With an increasing focus on how the a pandemic will continue to ebb away at the economy, panelists with a diverse area of expertise spoke at the Conference on World Affairs over a streamed Zoom session Tuesday about the economic impact of COVID-19.
More than 1,500 combined viewers watched Rebecca Fannin, Jon Haveman, Trine Tsouderos and Richard Wobbekind discuss their concerns for the future, what needs to be done to combat COVID-19 and the aggressive importance of flattening the curve. Martin Boileau, economics professor at the University of Colorado Boulder, moderated the event.
Many of the panelists were surprised to agree with one another, all expressing how spending massive amounts of money was necessary to save lives.
“It’s going to buy us time that we desperately need,” Executive Director of the National Economic Education Delegation Haveman said.
Wobbekind, associate dean and senior economist at the University of Colorado Leeds School of Business, also spoke to the importance of spending enough money on the right things. He said that the United States has been in a trillion-dollar deficit before, and there will be ways to address that after the crisis is no longer immediate.
“We can’t afford not to do this right now, it has to be done,” Wobbekind said.
Rebecca Fannin, one of the first American journalists to write about China’s entrepreneurial boom, compared how obedient civilians were being in response to stay at home orders between countries. She emphasized the need to stay home.
“You know, in China, your neighbors were watching out,” Fannin said. “If you went out and violated that two-week quarantine, you’re going to get told on.”
Moderator Boileau jumped in to mention his disappointment in those that were still enjoying vacations.
“I was really disheartened seeing all these spring breakers on beaches while people are dying New York City,” Boileau said.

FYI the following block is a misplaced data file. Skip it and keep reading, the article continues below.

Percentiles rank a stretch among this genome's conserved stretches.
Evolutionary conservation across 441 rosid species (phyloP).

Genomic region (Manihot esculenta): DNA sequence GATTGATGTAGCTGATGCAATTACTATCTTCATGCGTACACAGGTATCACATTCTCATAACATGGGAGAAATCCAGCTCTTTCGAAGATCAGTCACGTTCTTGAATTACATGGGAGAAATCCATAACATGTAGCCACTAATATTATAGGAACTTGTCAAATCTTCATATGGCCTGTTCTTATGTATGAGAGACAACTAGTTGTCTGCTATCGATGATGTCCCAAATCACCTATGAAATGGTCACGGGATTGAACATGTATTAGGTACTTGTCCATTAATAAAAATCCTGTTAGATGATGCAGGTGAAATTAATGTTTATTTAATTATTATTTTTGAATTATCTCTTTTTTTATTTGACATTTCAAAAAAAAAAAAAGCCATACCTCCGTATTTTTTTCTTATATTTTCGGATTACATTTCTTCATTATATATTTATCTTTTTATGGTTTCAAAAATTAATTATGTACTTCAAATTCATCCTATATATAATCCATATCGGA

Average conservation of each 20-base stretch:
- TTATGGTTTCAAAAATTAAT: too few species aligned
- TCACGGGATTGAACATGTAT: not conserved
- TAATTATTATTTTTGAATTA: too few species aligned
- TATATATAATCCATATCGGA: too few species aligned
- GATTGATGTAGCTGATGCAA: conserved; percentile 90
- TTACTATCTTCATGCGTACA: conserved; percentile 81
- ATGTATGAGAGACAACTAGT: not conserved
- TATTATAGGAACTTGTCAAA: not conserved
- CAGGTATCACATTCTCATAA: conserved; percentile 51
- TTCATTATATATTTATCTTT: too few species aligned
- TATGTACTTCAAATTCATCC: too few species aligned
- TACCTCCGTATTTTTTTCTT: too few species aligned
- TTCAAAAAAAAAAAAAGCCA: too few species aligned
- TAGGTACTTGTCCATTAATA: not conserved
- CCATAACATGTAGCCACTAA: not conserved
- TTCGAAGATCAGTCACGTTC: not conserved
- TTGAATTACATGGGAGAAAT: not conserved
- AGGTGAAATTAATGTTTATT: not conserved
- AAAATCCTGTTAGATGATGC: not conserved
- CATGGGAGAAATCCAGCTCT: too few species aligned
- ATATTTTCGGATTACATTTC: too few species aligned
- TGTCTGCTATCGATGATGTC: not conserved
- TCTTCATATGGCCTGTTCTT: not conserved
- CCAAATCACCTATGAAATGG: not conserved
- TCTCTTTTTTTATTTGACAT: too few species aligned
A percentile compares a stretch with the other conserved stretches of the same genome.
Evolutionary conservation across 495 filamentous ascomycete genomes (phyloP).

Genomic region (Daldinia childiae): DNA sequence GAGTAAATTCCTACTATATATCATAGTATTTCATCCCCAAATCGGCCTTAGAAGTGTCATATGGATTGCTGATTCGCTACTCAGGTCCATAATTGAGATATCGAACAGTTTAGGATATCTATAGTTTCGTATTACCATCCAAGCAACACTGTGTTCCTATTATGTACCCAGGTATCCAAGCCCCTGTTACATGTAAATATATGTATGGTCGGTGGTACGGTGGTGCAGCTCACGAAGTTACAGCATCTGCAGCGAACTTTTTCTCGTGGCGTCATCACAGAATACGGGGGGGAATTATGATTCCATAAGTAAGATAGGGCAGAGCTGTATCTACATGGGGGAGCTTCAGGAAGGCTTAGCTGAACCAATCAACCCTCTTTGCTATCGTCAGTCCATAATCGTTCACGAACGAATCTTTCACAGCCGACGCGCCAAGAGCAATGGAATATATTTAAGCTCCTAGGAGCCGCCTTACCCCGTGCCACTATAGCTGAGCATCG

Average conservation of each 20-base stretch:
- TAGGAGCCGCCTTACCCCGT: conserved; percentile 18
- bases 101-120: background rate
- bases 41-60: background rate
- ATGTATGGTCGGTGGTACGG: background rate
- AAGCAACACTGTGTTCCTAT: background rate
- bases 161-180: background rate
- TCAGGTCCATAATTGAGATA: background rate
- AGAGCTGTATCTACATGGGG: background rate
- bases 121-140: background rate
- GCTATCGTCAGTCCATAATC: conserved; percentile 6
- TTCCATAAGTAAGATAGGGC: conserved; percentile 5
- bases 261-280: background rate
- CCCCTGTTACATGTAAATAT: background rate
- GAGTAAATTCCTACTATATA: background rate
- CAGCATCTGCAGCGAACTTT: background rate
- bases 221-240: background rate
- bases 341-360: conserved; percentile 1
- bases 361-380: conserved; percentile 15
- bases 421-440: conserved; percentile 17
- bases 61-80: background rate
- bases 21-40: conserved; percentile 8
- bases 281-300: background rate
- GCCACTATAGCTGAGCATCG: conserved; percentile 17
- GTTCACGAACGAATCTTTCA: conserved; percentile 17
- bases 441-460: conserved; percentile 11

Comparisons to China was a consistent theme throughout the session, speculating on whether or not the country was going to be able to efficiently go back to a normal life.
“They are going back to work and they are coming out of it. China was the first into it, and so maybe they are first out of it as well. Whether it is too early or not, we will see,” said Fannin.
Trine Tsouderos, director at global professional firm network PwC’s Health Research Institute, addressed how health facilities around the world do not have sufficient materials. Calling it the Achilles’ heel of the pandemic, Tsouderos worried that these facilities would not be able to fix the supply chain issue.
“You have tests rolled out, but then you’re missing swabs. You have swabs, but you are missing a reagent,” Tsouderos said. “You have the reagent now, but you are missing another part of the test kit.”
“If we don’t flatten the curve, we will be miles above our health care capacity,” Haveman said, emphasizing Tsouderos’ point of fixing the supply chain issue.
Fannin added that it is important to notice the ventilators and other resources China has donated to the United States in response to this problem.
“We need to recognize China and their outreach to the U.S. in helping us fight the coronavirus… I think they deserve credit for doing that,” Fannin said.
When asked directly, panelists responded positively to whether or not they were happy with efforts that have been made so far. Others found upsides in the pandemic.
“A lot of times in these downturns you see positive things happening (and) like us here on Zoom, new innovations coming,” Fannin said.
Ending with a positive spin, moderator Boileau mentioned what we can take out of this pandemic.
“I think, actually, in times of crisis, that’s where most human ingenuity starts,” Boileau said.
Contact CU Independent Staff Writer Dawson Drew at firstname.lastname@example.org.